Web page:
11 Skill-Building Hobbies for Adults with Disabilities

Everyone benefits from having hobbies. They provide us with a creative outlet, a mode of relaxation, or simply just a fun break from everyday life. When it comes to adults with developmental and intellectual disabilities, hobbies can be extremely beneficial for their overall well-being. 


Benefits of Hobbies for Individuals with Disabilities 


Studies show that individuals who regularly engage in hobbies experience less stress, an improved mood, and reduced symptoms of depression. Simply put, hobbies have the ability to make us happy and healthy. They can also help build social, emotional, and physical skills for adults with disabilities, such as:


  • Encourage independence
  • Improve physical and/or mental health
  • Build life skills
  • Broaden interests
  • Improve communication skills 
  • Foster personal growth


No matter your passions, interests, and comfort levels, there are hobbies available for people of all abilities. The key? Finding an activity that’s meaningful, skill-building, and most importantly, fun! Let’s explore 11 examples of hobbies that may pique you or your loved one’s interest.


11 Examples of Skill-Building Hobbies for Adults with Disabilities 

  • Biking


Learning to ride a bike gives individuals a greater sense of independence, self esteem, and freedom because they don’t have to rely on anyone else for transportation. Plus, biking around the community is one of the most enjoyable ways to build physical endurance while getting some fresh air. Covey values the skill of bike riding so much that we host an annual Bike Camp, where we teach individuals with disabilities how to ride a bike over the course of five days! Camp participants learn to face their fears, overcome challenges, and find a new hobby that they’re passionate about. 

  • Book Club


Reading is an incredible hobby to have—it exercises the brain, boosts focus, and increases general knowledge. Plus, diving into a book’s story is a great way to relieve stress. Joining a book club can be a great way to build social skills and interact with peers about a shared hobby!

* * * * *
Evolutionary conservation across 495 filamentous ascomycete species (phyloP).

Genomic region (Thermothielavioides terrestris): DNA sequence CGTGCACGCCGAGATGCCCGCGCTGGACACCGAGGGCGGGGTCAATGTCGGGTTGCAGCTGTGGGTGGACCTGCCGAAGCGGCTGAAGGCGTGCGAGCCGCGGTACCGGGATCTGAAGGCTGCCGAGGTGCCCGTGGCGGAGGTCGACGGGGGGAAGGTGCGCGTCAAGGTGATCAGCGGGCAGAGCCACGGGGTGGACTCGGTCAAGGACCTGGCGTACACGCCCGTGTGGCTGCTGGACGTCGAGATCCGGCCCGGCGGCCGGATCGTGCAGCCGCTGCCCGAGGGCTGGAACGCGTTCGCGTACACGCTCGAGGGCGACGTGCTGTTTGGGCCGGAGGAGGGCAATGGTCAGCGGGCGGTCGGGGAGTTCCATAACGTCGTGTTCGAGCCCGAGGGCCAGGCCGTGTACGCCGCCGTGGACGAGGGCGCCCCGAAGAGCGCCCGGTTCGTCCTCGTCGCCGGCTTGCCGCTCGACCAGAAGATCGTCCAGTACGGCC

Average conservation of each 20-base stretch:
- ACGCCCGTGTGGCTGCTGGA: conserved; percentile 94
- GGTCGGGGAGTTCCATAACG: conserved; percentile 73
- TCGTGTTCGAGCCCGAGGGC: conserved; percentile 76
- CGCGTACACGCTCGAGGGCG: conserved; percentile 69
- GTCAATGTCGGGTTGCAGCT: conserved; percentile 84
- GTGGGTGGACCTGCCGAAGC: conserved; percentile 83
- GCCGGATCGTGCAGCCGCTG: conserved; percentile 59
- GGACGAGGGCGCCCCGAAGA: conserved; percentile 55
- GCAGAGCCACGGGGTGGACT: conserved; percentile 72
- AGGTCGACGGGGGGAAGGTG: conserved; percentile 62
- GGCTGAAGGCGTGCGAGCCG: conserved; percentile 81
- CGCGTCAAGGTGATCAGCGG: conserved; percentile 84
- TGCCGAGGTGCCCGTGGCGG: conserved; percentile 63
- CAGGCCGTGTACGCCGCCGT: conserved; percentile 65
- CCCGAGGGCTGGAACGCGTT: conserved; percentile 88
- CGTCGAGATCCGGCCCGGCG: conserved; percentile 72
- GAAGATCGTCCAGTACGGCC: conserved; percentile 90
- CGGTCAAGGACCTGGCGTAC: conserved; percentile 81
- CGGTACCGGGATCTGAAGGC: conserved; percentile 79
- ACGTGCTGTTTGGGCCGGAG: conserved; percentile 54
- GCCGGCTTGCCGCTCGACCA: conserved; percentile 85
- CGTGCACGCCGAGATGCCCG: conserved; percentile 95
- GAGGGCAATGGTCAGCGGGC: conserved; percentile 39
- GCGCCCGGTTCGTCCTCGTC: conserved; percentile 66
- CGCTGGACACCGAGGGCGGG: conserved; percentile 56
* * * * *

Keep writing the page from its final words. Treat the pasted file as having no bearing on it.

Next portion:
• Art


Did you know that making art increases our dopamine levels, which in turn improves our concentration and allows us to stay focused more easily? It also increases serotonin, which reduces our stress levels, making for a more enjoyable experience. Whether it’s painting, crafting, or doodling, creating art of any kind is a wonderful emotional outlet for people of all ages and abilities. For those who have a difficult time expressing themselves verbally, art creates a safe space for them to explore their feelings and emotions. That’s why Covey offers an Inclusive Artistry program, where participants engage in whatever artistic medium speaks to them!

  • Swimming


Not only can swimming be accessible for people with a range of physical disabilities, but it’s also a fun way to engage in aerobic activity. Moving through water is a great way to build strength, improve heart health, and alleviate pressure on joints. Although swimming can be challenging, sometimes it feels more like a pleasant pastime than a difficult workout. Plus, you’re always in good company with Covey! We love to swim at the YMCA with our participants. Check out our event calendar to see when we’re swimming next!

  • Gardening


From large vegetable gardens to windowsill flowers, gardening can be a very fulfilling and therapeutic hobby for adults with disabilities. Planting, watering, and nurturing plants can provide a sense of accomplishment for individuals, as well as a newfound connection to nature.